Kayaking the Sausalito Waterfront

Thursday, we joined San Francisco Kayak and Adventures for a lovely paddle along the Sausalito waterfront’s Richardson Bay. After a half-hour refresher class and the ritual fitting of kayaks, we left for a 1.5-hour cruise.

It was a fun and interesting tour. Given the stiff winds, we stayed relatively near the shore, past marinas filled with all manner of old and new pleasure craft (including some mega-yachts that came to watch the Louis Vuitton and America’s Cup races) and work boats, piers filled with sunning harbor seals and the highlight—paddling through and learning about the roughly 400 houseboats that make the Sausalito harbor their home.

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And all the while, starring out at beautiful views in all directions–Angel Island and Alcatraz, the San Francisco skyline, Tiburon and Belvedere, Mt. Tam and of course, all the homes clinging to the sides of impossibly steep Sausalito hills.

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Throughout the tour, we were treated to commentary and explanations, such as:

  • The greatly varying depths (from a few feet in Richardson Bay to about 300 feet beneath the Golden Gate Bridge) and different ecosystems in different parts of the San Francisco Bay;
  • The growth of the harbor as a construction site for World War II Liberty ships;
  • The differences between seals and sea lions (e.g., sea lions have flippers rather than feet, have exterior ears versus small earholes and are much, much more noisy); and
  • The reasons that cormorants can dive so much deeply for their meals than other birds (due to the lack of oil in their feathers, which also means that they must frequently dry their wings by opening them to the sun and the wind).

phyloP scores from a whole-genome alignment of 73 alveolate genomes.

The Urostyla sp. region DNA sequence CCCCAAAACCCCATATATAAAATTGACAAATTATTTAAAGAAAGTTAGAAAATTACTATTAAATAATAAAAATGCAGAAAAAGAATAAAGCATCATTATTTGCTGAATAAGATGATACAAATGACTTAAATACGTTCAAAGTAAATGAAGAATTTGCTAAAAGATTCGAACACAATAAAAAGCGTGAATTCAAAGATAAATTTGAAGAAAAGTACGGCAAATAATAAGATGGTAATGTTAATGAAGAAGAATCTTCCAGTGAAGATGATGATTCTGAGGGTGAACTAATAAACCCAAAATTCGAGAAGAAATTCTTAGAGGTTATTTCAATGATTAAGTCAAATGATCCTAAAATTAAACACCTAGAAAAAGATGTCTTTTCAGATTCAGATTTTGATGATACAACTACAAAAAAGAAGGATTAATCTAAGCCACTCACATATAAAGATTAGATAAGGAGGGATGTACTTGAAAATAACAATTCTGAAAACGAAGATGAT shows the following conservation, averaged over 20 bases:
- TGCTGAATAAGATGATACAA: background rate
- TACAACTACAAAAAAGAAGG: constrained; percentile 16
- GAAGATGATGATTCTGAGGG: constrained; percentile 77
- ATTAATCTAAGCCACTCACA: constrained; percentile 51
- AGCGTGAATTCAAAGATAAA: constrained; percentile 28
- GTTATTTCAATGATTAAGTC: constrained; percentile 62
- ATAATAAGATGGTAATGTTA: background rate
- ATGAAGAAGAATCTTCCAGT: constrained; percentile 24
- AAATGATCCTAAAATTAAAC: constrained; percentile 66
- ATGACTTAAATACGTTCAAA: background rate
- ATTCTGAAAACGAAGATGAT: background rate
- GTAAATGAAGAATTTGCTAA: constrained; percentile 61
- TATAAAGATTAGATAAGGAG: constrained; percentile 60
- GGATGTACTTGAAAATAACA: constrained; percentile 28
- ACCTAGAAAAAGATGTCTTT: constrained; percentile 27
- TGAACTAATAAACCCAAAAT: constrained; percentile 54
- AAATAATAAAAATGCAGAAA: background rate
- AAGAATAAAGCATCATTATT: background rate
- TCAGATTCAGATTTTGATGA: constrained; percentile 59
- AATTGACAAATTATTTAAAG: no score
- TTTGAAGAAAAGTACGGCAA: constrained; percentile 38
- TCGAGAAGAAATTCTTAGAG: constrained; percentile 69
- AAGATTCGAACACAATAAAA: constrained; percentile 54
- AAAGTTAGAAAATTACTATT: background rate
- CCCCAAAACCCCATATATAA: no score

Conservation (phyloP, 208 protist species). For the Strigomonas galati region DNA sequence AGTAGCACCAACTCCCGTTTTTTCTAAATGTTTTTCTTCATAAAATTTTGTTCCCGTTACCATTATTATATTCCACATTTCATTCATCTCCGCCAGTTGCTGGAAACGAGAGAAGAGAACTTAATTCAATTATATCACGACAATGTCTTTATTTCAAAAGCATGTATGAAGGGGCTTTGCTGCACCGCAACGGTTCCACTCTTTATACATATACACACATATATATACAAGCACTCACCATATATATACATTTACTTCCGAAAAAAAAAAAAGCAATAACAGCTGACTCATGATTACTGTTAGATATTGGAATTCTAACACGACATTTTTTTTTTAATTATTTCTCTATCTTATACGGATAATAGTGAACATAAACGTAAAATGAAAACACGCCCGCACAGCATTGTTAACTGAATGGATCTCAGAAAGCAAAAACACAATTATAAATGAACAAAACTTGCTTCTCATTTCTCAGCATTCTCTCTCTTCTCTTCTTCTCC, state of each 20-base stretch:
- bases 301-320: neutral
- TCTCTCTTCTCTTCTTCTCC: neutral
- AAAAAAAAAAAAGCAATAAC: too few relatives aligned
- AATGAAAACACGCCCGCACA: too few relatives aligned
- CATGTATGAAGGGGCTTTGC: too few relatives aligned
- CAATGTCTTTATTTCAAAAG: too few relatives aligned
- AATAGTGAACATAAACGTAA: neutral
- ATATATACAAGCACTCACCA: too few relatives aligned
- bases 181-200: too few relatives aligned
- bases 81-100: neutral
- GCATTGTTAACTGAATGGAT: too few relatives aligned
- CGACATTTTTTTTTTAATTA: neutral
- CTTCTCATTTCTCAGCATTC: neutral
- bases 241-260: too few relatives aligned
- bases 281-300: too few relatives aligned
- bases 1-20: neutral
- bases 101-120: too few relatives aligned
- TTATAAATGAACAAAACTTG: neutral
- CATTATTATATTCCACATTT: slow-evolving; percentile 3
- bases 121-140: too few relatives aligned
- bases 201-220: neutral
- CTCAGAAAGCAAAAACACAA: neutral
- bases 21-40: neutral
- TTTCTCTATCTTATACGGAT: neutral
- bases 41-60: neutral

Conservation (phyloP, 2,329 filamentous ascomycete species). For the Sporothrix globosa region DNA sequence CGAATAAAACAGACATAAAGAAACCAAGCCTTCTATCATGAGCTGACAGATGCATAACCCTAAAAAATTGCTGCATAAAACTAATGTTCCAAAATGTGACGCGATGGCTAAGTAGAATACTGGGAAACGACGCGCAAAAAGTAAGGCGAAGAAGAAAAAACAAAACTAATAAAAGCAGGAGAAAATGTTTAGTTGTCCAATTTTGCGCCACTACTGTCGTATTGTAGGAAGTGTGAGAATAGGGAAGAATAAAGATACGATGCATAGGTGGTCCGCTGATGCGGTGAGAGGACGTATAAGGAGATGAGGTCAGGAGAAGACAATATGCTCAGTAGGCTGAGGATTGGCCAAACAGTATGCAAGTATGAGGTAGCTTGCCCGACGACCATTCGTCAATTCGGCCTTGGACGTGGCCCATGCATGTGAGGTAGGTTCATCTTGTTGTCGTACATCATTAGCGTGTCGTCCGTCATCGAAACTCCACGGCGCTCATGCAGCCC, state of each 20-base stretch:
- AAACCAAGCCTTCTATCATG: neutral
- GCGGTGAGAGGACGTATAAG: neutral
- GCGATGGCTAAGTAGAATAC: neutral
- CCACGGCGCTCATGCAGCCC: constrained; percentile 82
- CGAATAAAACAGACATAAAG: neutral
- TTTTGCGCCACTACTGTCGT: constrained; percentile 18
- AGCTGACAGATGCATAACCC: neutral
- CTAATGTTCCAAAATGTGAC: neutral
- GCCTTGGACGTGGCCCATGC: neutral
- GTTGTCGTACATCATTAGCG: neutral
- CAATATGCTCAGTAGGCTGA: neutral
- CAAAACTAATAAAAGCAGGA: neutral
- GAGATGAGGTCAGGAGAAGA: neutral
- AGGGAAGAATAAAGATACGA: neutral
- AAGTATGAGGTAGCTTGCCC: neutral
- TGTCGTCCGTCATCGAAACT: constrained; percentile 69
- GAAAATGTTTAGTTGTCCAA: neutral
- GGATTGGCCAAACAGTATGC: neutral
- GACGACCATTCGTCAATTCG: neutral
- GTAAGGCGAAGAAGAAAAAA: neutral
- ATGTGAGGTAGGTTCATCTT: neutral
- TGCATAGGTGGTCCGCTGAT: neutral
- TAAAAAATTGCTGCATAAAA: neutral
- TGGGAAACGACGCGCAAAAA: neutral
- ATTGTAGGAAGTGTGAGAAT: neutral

Then of course, there are the so-called houseboats: so-called since they, unlike real houseboats, do not have engines, are anchored in-place next to long docks and in many cases, have fixed connections (for which they pay) to city water, electrical and sewer services.

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The community was generally created in the 60’s by Haight-Ashbury veterans looking for cheap, permanent places live. A few of the original boats have been grandfathered in, allowing them to avoid city fess and to be moored separately, away from the land. These boats, however, are not connected to city services and for the most part, cannot be sold—they can only, at least in theory, only be passed on to family members.

Most of the boats, however, are connected to permanent docks and have access to all type of typical services. Some of these boats are small, rather ramshackle, having been constructed from old abandoned boats and salvaged material. They can also be pretty quirky. One, for example, is built around an old Pullman railroad car. Others, however, can be quite respectable and often quite expensive. Some are $1+ million, architect-designed “mansions” with several rooms, 2,000 square feet of living space, large stone fireplaces and amazing views.


While the views and the information were reward enough, the late afternoon (when we chose to do our trip) was, as we were told in advance, much windier than earlier in the day. Between the current, the wind and the resulting swells, we also got some nice exercise.

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